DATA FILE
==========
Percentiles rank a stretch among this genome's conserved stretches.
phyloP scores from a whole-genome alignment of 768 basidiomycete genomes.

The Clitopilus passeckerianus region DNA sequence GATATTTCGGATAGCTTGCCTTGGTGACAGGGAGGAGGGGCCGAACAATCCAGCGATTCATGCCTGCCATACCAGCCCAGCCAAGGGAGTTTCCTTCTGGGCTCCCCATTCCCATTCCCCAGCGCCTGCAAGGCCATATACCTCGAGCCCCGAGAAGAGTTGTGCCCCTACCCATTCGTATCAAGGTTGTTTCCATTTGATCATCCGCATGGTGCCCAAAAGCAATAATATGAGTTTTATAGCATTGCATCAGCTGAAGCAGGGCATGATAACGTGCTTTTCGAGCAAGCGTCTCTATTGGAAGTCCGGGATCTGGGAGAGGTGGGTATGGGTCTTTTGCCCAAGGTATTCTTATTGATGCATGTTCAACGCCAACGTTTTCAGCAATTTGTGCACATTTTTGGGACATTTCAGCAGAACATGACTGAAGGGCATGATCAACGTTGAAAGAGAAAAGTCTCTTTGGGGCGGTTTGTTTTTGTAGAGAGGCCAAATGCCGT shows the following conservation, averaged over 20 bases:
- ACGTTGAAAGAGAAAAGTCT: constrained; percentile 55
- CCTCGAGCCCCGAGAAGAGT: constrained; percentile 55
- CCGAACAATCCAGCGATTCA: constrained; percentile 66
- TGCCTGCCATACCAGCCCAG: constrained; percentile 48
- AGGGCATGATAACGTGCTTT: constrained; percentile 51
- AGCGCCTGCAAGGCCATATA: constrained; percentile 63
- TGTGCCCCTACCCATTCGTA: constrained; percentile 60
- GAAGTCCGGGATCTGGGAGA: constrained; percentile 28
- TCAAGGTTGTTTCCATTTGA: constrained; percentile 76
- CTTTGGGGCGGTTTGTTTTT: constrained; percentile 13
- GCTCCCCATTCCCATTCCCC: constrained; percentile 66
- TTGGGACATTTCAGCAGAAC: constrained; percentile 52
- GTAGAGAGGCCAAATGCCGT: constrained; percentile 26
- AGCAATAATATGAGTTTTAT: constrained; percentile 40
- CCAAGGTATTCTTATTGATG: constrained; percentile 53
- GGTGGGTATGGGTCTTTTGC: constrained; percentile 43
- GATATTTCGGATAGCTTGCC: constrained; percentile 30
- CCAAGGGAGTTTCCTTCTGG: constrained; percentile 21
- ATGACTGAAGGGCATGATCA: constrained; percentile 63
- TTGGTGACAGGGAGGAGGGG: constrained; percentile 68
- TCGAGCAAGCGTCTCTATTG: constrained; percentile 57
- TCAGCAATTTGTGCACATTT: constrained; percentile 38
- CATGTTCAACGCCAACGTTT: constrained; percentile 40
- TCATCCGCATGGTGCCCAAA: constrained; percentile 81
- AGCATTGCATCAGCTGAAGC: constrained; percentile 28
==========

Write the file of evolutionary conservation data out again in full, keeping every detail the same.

Percentiles rank a stretch among this genome's conserved stretches.
phyloP scores from a whole-genome alignment of 768 basidiomycete genomes.

The Clitopilus passeckerianus region DNA sequence GATATTTCGGATAGCTTGCCTTGGTGACAGGGAGGAGGGGCCGAACAATCCAGCGATTCATGCCTGCCATACCAGCCCAGCCAAGGGAGTTTCCTTCTGGGCTCCCCATTCCCATTCCCCAGCGCCTGCAAGGCCATATACCTCGAGCCCCGAGAAGAGTTGTGCCCCTACCCATTCGTATCAAGGTTGTTTCCATTTGATCATCCGCATGGTGCCCAAAAGCAATAATATGAGTTTTATAGCATTGCATCAGCTGAAGCAGGGCATGATAACGTGCTTTTCGAGCAAGCGTCTCTATTGGAAGTCCGGGATCTGGGAGAGGTGGGTATGGGTCTTTTGCCCAAGGTATTCTTATTGATGCATGTTCAACGCCAACGTTTTCAGCAATTTGTGCACATTTTTGGGACATTTCAGCAGAACATGACTGAAGGGCATGATCAACGTTGAAAGAGAAAAGTCTCTTTGGGGCGGTTTGTTTTTGTAGAGAGGCCAAATGCCGT shows the following conservation, averaged over 20 bases:
- ACGTTGAAAGAGAAAAGTCT: constrained; percentile 55
- CCTCGAGCCCCGAGAAGAGT: constrained; percentile 55
- CCGAACAATCCAGCGATTCA: constrained; percentile 66
- TGCCTGCCATACCAGCCCAG: constrained; percentile 48
- AGGGCATGATAACGTGCTTT: constrained; percentile 51
- AGCGCCTGCAAGGCCATATA: constrained; percentile 63
- TGTGCCCCTACCCATTCGTA: constrained; percentile 60
- GAAGTCCGGGATCTGGGAGA: constrained; percentile 28
- TCAAGGTTGTTTCCATTTGA: constrained; percentile 76
- CTTTGGGGCGGTTTGTTTTT: constrained; percentile 13
- GCTCCCCATTCCCATTCCCC: constrained; percentile 66
- TTGGGACATTTCAGCAGAAC: constrained; percentile 52
- GTAGAGAGGCCAAATGCCGT: constrained; percentile 26
- AGCAATAATATGAGTTTTAT: constrained; percentile 40
- CCAAGGTATTCTTATTGATG: constrained; percentile 53
- GGTGGGTATGGGTCTTTTGC: constrained; percentile 43
- GATATTTCGGATAGCTTGCC: constrained; percentile 30
- CCAAGGGAGTTTCCTTCTGG: constrained; percentile 21
- ATGACTGAAGGGCATGATCA: constrained; percentile 63
- TTGGTGACAGGGAGGAGGGG: constrained; percentile 68
- TCGAGCAAGCGTCTCTATTG: constrained; percentile 57
- TCAGCAATTTGTGCACATTT: constrained; percentile 38
- CATGTTCAACGCCAACGTTT: constrained; percentile 40
- TCATCCGCATGGTGCCCAAA: constrained; percentile 81
- AGCATTGCATCAGCTGAAGC: constrained; percentile 28